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The first draft of human genomics led to the beginning of the ‘biology’ century.
FORMAT, CA: In the Nature and Science journal, the first draft of the human genome was published 20 years ago, which led to the beginning of the ‘biology century. In just one-fifth of a century, the corpus of knowledge has expanded from two shaky and error-filled genome sequences to a complete record of the genetic variation of hundreds of thousands of people worldwide, as well as an expanding number of instruments to examine it.
Genome research deals with many ethical, legal, and social implications, including questions of privacy, informed consent, and impartial representation of researchers and participants, which remains uncertain. Moreover, free and open access to genome data is implemented in an imbalanced way. Recently, researchers highlighted the problems occurring due to the lack of accessibility to coronavirus genomes in the middle of a pandemic. These issues should be addressed and promises of the Human Genome Project must be fulfilled by the researchers, funders, and journals to better understand diseases and enhance diagnosis treatments.
In the Nature journal, the sequence was free to access; the initial assembly was posted online a few months in advance. This was following the Bermuda Principles, an agreement on data sharing signed by members of the international consortium that made the Human Genome Project possible.
In 1996, Nature committed to the open-data standards for genomics research. When publishing the Human Genome Project’s first paper, the journal collaborated with a publicly funded initiative that was committed to data sharing. Later, the journal acknowledged some challenges, such as maintaining an open flow of ideas, and free access to the content, which meant the research community had to compromise these principles. In 2001, colleagues at Science talked about publishing the draft genome under Celera Corporation in Rockville, Maryland. The research paper was free to access but there were also some obstacles to accessing the whole data.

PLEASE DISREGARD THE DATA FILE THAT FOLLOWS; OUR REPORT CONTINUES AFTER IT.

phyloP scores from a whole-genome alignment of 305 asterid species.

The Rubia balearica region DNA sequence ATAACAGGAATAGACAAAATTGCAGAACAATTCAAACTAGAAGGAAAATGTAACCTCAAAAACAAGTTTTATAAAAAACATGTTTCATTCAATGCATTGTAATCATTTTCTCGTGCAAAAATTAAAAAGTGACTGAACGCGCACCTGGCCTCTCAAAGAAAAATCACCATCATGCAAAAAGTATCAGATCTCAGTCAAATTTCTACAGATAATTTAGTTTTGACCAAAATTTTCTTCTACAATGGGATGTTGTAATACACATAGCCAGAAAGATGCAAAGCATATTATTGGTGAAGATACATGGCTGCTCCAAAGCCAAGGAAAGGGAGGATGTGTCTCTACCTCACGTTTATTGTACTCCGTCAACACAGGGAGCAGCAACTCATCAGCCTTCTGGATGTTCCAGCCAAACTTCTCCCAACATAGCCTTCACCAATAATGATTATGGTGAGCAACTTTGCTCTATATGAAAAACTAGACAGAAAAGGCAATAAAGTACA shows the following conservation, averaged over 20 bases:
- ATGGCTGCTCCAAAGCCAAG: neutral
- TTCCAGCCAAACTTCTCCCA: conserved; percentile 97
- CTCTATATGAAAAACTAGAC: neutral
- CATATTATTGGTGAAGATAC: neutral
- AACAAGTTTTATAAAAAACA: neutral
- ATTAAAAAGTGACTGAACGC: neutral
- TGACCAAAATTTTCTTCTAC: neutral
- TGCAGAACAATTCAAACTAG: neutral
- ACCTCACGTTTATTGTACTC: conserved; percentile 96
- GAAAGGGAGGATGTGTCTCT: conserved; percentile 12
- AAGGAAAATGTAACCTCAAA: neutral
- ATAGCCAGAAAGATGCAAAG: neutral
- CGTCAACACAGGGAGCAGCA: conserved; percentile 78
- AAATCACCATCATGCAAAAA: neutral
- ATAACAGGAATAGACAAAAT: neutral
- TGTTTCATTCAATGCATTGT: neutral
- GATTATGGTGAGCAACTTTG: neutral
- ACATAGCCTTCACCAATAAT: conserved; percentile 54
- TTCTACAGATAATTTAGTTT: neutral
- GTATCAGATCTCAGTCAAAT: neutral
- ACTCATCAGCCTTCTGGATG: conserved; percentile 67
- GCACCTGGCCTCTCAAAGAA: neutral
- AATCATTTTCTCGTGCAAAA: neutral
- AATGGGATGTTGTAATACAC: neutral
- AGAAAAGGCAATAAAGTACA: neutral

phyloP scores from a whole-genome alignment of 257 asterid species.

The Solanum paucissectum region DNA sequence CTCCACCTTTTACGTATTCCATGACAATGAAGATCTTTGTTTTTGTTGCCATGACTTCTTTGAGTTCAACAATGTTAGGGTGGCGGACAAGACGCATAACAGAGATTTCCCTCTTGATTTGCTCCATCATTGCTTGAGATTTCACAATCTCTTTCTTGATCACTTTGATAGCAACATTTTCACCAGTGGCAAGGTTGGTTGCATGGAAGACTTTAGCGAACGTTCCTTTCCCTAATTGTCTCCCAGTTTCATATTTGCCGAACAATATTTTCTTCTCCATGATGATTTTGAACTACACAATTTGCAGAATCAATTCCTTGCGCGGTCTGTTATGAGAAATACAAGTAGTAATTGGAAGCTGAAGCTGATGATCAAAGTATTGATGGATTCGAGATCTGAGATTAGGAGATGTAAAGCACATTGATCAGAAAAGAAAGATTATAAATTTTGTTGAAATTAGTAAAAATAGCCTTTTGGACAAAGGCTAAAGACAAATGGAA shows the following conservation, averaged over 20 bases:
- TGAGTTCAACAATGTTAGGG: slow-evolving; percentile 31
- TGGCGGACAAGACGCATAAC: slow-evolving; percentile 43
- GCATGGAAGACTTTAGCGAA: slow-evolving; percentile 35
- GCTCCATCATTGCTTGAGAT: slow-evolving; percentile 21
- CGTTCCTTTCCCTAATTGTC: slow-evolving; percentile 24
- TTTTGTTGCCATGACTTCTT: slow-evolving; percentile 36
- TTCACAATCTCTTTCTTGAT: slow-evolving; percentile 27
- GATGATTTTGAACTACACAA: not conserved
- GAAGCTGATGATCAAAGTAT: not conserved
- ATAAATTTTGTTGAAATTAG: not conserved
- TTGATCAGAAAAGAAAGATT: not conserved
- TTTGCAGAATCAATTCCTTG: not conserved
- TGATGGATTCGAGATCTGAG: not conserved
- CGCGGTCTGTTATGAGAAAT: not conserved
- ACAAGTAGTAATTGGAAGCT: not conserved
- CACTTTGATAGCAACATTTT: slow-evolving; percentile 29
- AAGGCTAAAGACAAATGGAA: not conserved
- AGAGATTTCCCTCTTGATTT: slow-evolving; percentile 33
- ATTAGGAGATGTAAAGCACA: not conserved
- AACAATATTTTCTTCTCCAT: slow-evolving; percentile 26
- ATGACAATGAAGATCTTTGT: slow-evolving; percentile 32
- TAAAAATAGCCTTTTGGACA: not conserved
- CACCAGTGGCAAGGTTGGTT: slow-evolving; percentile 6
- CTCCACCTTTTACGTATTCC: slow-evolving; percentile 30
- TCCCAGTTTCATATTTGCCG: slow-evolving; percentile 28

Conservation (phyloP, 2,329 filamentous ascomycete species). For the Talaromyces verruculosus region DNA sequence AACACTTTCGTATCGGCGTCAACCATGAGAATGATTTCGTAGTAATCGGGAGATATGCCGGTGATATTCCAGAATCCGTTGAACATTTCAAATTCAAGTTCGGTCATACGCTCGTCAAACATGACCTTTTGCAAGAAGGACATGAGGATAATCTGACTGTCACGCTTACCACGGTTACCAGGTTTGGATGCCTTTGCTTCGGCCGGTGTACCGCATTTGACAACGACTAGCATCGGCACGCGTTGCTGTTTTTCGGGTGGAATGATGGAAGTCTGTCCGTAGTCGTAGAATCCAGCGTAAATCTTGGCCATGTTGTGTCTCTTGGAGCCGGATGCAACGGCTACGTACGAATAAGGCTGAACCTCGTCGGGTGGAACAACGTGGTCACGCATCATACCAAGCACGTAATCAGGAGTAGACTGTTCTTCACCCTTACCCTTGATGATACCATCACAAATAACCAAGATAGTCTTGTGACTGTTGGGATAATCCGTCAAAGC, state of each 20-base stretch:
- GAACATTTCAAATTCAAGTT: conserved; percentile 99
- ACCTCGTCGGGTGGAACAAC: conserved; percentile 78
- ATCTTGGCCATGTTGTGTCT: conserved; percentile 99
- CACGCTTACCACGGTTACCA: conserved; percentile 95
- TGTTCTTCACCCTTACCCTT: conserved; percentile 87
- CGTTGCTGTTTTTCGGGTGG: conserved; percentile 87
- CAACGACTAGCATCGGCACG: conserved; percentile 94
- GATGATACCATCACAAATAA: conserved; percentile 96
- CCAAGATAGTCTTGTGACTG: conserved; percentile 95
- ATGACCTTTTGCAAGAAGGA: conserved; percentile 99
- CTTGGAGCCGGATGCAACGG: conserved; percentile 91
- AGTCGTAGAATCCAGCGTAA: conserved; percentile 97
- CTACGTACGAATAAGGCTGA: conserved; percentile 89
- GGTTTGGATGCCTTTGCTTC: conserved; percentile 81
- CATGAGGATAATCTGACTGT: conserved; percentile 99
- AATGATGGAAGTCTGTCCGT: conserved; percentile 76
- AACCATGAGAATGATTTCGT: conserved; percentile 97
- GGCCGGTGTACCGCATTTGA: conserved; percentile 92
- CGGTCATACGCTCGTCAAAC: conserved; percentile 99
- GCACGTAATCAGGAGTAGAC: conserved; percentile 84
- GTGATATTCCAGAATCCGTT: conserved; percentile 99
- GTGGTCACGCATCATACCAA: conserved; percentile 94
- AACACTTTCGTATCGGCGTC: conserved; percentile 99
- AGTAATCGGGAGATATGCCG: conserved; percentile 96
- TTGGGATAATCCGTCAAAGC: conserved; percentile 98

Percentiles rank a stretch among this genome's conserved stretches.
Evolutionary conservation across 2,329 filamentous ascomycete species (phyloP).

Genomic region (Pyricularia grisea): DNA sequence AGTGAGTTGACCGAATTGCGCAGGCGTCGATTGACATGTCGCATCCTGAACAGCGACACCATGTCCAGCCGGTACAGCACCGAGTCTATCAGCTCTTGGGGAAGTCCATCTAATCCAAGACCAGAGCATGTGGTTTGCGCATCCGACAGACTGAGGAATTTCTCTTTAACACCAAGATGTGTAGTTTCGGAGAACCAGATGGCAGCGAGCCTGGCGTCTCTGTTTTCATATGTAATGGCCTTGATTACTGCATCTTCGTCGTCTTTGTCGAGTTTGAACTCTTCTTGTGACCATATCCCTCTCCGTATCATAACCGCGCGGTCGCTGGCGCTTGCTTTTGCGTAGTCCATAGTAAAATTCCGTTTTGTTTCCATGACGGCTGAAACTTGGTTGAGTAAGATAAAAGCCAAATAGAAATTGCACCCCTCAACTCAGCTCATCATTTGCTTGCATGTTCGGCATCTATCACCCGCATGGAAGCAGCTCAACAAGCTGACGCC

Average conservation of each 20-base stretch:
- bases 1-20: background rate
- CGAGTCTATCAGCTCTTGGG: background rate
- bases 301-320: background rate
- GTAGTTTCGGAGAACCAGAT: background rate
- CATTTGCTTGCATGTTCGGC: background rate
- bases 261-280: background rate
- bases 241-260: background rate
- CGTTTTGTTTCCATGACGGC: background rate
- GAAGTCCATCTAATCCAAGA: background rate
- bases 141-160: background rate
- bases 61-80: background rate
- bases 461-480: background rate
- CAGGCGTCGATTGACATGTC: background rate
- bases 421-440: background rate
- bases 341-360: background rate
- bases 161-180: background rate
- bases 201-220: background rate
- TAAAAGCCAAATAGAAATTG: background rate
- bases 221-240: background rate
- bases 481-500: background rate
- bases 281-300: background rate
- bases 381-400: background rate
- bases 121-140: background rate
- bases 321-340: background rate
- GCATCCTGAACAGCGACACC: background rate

Twenty years later, concession and overdue are becoming the norms in three domains of genome research
1. Data collection from participants
2. Deposition in approved, publicly accessible databases
3. Access to research and health care
The promise of a comprehensive open data-sharing environment has not been realised.
To revolutionise medicine, the researchers need to combine genomic data with phenotypic data- physical characteristics, medical histories and other known traits can be linked to variants in the genome. But collecting such data might increase privacy risks for research participants, who now have been given more control by choosing how their data is used further and ensuring the appropriate consent and that their interests are secured.
The future step is to deposit the collected genome sequence and the accompanying data into a recognised international database that can carry on to protect those interests. But researchers report that they were not able to update their data on time, citing privacy and consent concerns, or agreements with the companies that have contributed data. The process of depositing data can also be greatly time-consuming which is a technological limitation. Now, scientists are producing more complex data and this is hectic and under-resourced.
Hence, researchers are finding it very difficult to track down data that should be available as soon as the accompanying research is published. And even after the data is located, they find it difficult to access them.